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Inequality In America: Version 2.0

Growing Gulf Between Rich and Rest of US (10/03/2005)

UN finds global inequality rising (BBC, 8/25/2005)

Answers to questions such as "Who owns the earth?" and "How much is it worth?" are frequently difficult to find. This GEODATA section will focus on land tenure facts and stats as well as maldistribution of wealth figures. We invite your participation. Please send us data you come upon in these areas. And ask and discover for yourself "Who owns the earth?" in your city, county, or region. Email your findings to

Here are a few wealth distribution facts to ponder:

  • "The richest 1% of Americans possess greater wealth than the bottom 90%." (David Kotz, "How Many Billionares Are Enough?" New York Times, Oct. 19, 1986)

  • The 1996 annual ranking of the 400 wealthiest Americans by Forbes magazine (10/14/96) includes a record 135 billionaires, 41 more than last year. The Forbes ranking came as the Census Bureau just reported that the average earning power in the country increased last year for the first time in six years. The reason stated: Wages climbed faster than inflation. But while regular folks' salaries have inched up, the coffers of the rich have ballooned... For the first time, the average net worth of the Forbes 400 exceeds $1 billion. Longtime multimillionaires in businesses like finance, retail, oil and real estate remain on the list... (from Associated Press)

  • In the US the share of net worth held by the top .5% rose from 25.9% in 1962 to 31.4% in 1989; the share of income received by the top .5% rose from 5.7% in 1962 to 13.4% in 1989. (Edward Wolff, 1994)

  • A just-released O.E.C.D. report states that the distributin of income is more unequal in the United States than in other developed countries.

  • The growth in the federal government has brought a growth in federal benefits. Contrary to popular impresson, the bulk of these benefits go to the well-to-do. Peter Peterson estimated an annual flow of $570.7 billion to the non-poor vs. $109.8 billion to the poor. The average benefit to household with income over $100,000 exceeds that to households with under $10,000. (Peterson, 1994)

  • The incomes of the richest 20% of the world's people are approx. 140 times those of the poorest 20%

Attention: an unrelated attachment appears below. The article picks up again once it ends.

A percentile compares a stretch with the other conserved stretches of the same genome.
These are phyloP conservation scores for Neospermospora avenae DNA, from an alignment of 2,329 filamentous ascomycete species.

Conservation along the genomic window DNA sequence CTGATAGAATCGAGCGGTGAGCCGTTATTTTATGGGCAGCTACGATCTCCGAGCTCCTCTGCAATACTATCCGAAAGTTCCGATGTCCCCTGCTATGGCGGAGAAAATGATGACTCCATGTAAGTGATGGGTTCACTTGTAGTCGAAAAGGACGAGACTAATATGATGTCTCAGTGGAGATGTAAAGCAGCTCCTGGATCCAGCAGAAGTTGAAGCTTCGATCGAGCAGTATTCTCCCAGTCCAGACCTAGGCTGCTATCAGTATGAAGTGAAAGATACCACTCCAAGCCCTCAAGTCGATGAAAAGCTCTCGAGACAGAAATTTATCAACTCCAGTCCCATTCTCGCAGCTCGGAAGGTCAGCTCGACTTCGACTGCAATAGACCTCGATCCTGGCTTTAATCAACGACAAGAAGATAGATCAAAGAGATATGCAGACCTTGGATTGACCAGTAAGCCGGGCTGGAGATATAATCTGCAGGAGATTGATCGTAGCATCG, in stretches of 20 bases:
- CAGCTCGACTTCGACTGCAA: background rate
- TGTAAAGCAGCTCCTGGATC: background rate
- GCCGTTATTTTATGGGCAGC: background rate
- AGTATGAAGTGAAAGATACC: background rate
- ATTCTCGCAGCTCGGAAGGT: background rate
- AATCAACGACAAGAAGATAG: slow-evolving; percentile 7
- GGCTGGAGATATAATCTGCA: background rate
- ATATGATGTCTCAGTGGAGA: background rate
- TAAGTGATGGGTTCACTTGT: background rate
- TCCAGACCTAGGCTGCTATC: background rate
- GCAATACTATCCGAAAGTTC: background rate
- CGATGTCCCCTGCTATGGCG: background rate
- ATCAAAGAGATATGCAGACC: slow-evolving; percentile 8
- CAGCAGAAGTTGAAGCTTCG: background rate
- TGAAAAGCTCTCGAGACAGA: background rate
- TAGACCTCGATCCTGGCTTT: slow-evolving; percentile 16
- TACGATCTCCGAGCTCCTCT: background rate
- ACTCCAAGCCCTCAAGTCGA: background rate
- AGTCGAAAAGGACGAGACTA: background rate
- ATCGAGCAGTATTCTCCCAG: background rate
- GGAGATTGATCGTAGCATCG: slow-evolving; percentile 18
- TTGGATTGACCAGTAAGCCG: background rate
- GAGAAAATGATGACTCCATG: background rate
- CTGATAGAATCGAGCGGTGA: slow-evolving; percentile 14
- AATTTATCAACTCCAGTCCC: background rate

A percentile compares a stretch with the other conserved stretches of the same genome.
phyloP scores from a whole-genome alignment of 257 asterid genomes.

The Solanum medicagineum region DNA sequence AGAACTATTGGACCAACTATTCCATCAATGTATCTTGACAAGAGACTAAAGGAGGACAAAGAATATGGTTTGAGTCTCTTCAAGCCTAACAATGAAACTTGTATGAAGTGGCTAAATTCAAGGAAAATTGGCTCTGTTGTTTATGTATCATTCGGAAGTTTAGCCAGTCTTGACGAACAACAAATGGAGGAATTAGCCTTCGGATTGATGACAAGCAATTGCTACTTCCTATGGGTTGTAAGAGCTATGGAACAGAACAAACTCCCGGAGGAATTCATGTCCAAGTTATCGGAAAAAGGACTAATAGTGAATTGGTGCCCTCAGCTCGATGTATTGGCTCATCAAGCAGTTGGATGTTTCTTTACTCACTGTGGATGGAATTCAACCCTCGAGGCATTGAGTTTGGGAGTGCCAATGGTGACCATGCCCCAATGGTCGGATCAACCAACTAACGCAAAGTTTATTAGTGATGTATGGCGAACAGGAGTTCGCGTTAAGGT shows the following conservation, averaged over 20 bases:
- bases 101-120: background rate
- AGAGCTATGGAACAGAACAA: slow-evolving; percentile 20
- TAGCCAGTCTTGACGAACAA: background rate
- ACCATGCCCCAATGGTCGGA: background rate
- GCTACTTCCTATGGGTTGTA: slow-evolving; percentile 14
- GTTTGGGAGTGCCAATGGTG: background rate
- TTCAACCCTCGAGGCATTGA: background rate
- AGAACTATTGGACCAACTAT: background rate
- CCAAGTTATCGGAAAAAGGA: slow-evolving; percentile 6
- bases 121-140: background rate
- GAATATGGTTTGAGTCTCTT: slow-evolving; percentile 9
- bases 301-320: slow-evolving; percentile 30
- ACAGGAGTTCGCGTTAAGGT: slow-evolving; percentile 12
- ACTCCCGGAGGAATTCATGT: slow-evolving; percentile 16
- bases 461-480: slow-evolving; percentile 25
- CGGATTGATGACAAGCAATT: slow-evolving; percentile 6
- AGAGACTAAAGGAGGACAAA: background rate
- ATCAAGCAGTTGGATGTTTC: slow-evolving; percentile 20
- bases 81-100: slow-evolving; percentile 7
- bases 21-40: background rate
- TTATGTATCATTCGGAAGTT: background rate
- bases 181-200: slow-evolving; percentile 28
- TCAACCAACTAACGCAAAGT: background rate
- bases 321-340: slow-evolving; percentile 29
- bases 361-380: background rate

• The world now has more than 350 billionnares whose combined net worth equals the annual income of the poorest 45% of the world's population. (The Nation, July 15/22, 1996, "The Limits of the Earth" by David Korten.)

  • "The most pressing cause of the abject poverty which millions of people in the world endure is that a mere 2.5% of landowners with more than 100 hectares control nearly three-quarters of all the land in the world, with the top 0.23% controlling over half. (Susan George, How the Other Half Dies, Penguin Books, 1976, p. 24.)

What is the primary source of this concentration of wealth? Let's look at some bottom line (which is the earth) numbers:

  • "At best, a generous interpretation would suggest that about 3% of the population owns 95% of the privately held land in the USA (Peter Meyer, " Land Rush - A Survey of America's Land - Who Owns It, Who Controls It, How much is Left" in Harpers Magazine, Jan. 1979).

  • 568 companies control 22% of our private land, a land mass the size of Spain. Those same companies land interests worldwide comprise a total area larger than that of Europe - almost 2 billion acres. (from above)

  • A United Nations study of 83 countries showed that less than 5% of rural landowners control three-quarters of the land.

  • According to a 1985 government report, 2% of landowners hold 60% of the arable land in Brazil while close to 70% of rural households have little or none. Just 342 farm properties in Brazil cover 183,397 square miles - an area larger than California (Worldwatch, Oct. 1988)

In order to show that there was NO NEED for land reform in Central America because our land in the USA is even more concentrated in ownership than Central America, Senator Jesse Helms read these facts into the Congressional Record in 1981:

  • In Florida, 1% owns 77% of the land. Other states where the top 1% own over two-thirds of the land are Maine, Arizona, California, Nevada, New Mexico, and Oregon.

Throughout the world, we see these numbers:

  • 86% of South Africa is still owned by the white minority population
  • 60% of El Salvador is owned by the richest 2% of the population
  • 80% of Pakistan is owned by the richest 3% of the population
  • 74% of Great Britain is owned by the richest 2% of the population
  • 84% of Scotland is owned by the richest 7% of the pop.

More information on wealth distribution in the U.S. can be found in this December 2003 article The Death of Horatio Alger by Paul Krugman.

More information on where the U.S. stands in relation to the rest of the world can be found in the January 2005 article: No. 1?


Facts, Stats & Stories

Dr. Nic Tideman, Dr. Mason Gaffney and I have been compiling some data to back up the Law of Rent in answer to a question from an economist who claimed he agreed with Georgist ideas on common heritage resources and land value taxes, but nonetheless stated his opinion that the land problem was irrelevant when compared to capital and finance monopolies, and that Georgists exaggerated the importance of land.

Please send me (Alanna Hartzok, other facts, stats and stories to add to our list.

From Mason:

In San Francisco, the median residence value is over $400,000. Only 15% of the residents can afford such a price, based on disposable income. The other 85% are either old owners or renters. A median rent is about $1500/mo., for modest uncontrolled apartments for two - buildings averaging 75 years old or so. Luxury rents and prime locations go for a lot more.